5-6 March 2020, Room 25|
Institute of Philosophy, UJ
Lecture and workshop by Prof. Winfried Schröder (Univ. of Marburg)
5 Mar 2020, 17-18:30, Lecture: "The origins of atheism in the early modern period and the Enlightenment."6 Mar 2020, 11-12:30, Workshop: "Symbolum sapientiae." Abstracts and registration on the event details page.
Time & Location
5-6 March 2020, Room 25
Institute of Philosophy, UJ, Grodzka 52, 33-332 Kraków, Poland
About the Event
Lecture, 5 Mar 2020, 17-18:30, Abstract:
The origins of atheism in the early modern period and the Enlightenment
The denial of an omnipotent, omniscient and perfectly good creator of the universe, i. e. atheism as a philosophical stance (in demarcation from heterodoxy, anticlericalism, anti-Christian views or blasphemy) raises several issues which historians of philosophy have not yet unanimously resolved. Opinions over its origin in the history of European thought diverge widely. According to influential scholars (Minois; Whitmarsh) there has been a continuous tradition of philosophical atheism since classical antiquity. Others (Buckley; Hyman) regard atheism as a much younger phenomenon, which appeared only in the heyday of the Enlightenment with Diderot and d’Holbach. An equally controversial question concerns the factors that contributed to the emergence of atheism. There is no consensus on the role played by deism (the attack on the Bible or revelation in general), scepticism / pyrrhonism, the rise of natural science (which made theism explanatorily superfluous), or a political agenda (which aimed at abolishing Christianity and its institutions understood as pillars of repressive political dominance esp. of the ancien régime).
These questions will be addressed on the basis of 17th- and 18th-century sources which were discovered and made available during the last decades (see the edition series by McKenna, Mori/Mothu and Schröder) but have largely been neglected by contemporary anglophone scholars (with the notable exception of Jonathan Israel): the corpus of the so-called littérature clandestine, texts distributed illegally in the ‚literary underground‘ of the 17th and 18th century (McKenna/Mothu; Paganini). These include the earliest atheist treatise known, the anonymous Theophrastus redivivus , the writings of the first identifiable atheist, Matthias Knutzen , the flagships of the Radical Enlightenment, the two treatises Traité des trois imposteurs and De tribus impostoribus (both late 17th c.) as well as attacks on theism employing sophisticated epistemological and proof-theoretical arguments (e.g. in the anonymous Symbolum sapientiae).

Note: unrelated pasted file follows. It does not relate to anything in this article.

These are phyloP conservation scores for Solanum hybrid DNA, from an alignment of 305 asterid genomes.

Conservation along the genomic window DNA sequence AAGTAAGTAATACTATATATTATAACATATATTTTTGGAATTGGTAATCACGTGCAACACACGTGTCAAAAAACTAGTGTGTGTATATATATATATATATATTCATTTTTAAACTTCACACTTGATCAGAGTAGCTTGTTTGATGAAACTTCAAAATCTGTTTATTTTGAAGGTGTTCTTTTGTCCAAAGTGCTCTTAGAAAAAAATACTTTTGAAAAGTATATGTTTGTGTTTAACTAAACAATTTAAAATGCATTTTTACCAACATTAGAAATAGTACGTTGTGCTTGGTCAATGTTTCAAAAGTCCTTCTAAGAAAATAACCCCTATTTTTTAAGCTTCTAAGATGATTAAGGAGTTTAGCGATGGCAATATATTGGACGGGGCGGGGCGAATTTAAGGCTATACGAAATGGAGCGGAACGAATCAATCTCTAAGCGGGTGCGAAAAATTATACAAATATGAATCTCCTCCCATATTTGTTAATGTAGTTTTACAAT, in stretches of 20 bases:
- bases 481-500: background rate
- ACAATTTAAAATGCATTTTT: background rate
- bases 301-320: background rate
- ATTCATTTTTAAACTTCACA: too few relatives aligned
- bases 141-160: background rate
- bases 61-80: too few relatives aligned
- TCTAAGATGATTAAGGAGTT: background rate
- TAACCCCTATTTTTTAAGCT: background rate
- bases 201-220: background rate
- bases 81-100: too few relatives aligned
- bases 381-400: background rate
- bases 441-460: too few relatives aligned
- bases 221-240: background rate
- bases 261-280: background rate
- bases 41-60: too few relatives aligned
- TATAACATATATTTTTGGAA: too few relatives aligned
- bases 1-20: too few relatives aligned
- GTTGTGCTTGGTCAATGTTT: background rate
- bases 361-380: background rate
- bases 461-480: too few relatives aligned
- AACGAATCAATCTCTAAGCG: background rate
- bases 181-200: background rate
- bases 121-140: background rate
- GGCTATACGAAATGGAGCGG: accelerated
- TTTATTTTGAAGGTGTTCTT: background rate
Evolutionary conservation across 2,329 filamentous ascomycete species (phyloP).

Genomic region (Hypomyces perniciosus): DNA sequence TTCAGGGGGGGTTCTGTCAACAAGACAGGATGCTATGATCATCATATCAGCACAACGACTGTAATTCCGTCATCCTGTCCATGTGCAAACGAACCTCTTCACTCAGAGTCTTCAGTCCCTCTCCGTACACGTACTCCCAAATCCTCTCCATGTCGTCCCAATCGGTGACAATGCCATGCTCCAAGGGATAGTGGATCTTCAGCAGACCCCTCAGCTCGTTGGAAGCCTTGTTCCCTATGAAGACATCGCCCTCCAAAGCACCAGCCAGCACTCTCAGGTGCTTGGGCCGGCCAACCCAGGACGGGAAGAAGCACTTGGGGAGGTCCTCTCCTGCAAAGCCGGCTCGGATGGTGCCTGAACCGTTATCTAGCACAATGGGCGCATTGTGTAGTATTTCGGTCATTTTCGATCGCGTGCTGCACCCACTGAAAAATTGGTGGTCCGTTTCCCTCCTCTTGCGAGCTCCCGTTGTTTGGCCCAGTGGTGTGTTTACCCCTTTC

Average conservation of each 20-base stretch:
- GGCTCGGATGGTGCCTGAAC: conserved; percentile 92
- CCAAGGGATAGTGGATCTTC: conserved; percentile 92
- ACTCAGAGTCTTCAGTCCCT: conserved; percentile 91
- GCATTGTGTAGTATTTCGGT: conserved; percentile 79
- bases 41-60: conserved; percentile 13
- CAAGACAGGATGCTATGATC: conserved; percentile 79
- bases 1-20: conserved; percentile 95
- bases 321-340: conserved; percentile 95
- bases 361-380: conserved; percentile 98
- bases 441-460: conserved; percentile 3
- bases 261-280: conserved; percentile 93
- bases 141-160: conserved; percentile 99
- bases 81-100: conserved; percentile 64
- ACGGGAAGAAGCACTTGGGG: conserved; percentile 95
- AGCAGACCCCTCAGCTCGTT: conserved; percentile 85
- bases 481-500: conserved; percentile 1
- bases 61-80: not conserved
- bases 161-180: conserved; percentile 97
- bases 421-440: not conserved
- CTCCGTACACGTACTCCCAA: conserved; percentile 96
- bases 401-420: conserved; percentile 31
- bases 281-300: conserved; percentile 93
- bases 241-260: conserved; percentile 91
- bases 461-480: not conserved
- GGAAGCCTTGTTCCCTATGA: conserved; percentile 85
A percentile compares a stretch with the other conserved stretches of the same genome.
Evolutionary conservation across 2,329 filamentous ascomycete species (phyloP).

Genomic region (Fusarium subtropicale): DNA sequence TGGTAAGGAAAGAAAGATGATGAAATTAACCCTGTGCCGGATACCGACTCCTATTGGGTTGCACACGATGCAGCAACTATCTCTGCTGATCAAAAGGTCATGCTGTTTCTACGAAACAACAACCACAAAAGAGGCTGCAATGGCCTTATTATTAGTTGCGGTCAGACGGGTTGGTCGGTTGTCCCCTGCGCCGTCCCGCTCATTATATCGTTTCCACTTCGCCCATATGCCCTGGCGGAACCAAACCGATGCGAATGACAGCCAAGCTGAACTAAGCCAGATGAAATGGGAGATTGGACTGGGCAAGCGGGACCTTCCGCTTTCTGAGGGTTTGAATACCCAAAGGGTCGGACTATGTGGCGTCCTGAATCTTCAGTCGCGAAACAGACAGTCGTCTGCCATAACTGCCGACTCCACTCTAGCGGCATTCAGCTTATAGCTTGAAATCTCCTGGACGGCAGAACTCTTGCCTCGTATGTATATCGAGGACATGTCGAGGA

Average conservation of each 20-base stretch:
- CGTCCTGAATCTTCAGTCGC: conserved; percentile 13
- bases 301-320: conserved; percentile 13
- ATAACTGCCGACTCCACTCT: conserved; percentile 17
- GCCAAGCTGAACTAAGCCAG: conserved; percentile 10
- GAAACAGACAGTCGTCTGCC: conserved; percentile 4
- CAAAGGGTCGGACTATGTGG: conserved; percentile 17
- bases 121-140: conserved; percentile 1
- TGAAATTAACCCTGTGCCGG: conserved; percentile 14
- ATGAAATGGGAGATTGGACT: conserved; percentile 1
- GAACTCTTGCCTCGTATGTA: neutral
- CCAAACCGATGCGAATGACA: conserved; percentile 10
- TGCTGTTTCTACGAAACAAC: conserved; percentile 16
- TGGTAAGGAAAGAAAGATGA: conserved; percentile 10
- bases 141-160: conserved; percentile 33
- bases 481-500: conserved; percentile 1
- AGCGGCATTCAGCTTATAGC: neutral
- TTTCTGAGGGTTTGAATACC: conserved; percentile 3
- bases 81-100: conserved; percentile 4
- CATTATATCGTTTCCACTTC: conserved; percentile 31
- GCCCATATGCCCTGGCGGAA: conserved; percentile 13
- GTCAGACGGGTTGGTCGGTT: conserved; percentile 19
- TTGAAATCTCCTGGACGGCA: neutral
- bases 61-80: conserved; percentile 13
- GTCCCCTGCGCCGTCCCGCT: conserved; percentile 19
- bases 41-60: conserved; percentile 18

Workshop, 6 Mar 2020, 11-12:30:
The anonymous late 17th-century Symbolum Sapientiae is one of the most elaborate philosophical treatises of the littérature clandestine, “perhaps the intellectually most formidable text” of early atheism (Israel, Enlightenment contested, p. 168). Most importantly, the Symbolum displays a specimen of a variety of atheism hitherto unknown. Drawing upon arguments deriving from the skeptical (pyrrhonian) tradition, its author rejects theism – instead of dogmatically denying the existence of God – on the basis of careful methodological reflection. The relevant sections of the text will be provided in Latin and English.
Bibliography for the events
Anonymus: Theophrastus redivivus, ed. Guido Canziani / Gianni Paganini. Florence 1981.
Anonymus: Symbolum sapientiae, ed. Guido Canziani / Winfried Schröder / Francisco Socas. Milan 2000.
Anonymus [Johann Joachim Müller]: De tribus impostoribus, ed. W. Schröder. Stuttgart 1999.
Anonymus: Traité des trois imposteurs, ed. Winfried Schröder. Hamburg ²1994.
Bloch, Olivier (ed.): Le matérialisme du XVIIIe siècle et la littérature clandestine. Paris 1982.
Buckley, Michael J.: At the origins of modern atheism . ²New Haven et al. 2010.
Hyman, Gavin: A short history of atheism. London 2010.
Hyman, Gavin: Atheism in modern history, in: Michael Martin (ed.): The Cambridge companion to atheism. Cambridge 2007, 27-46.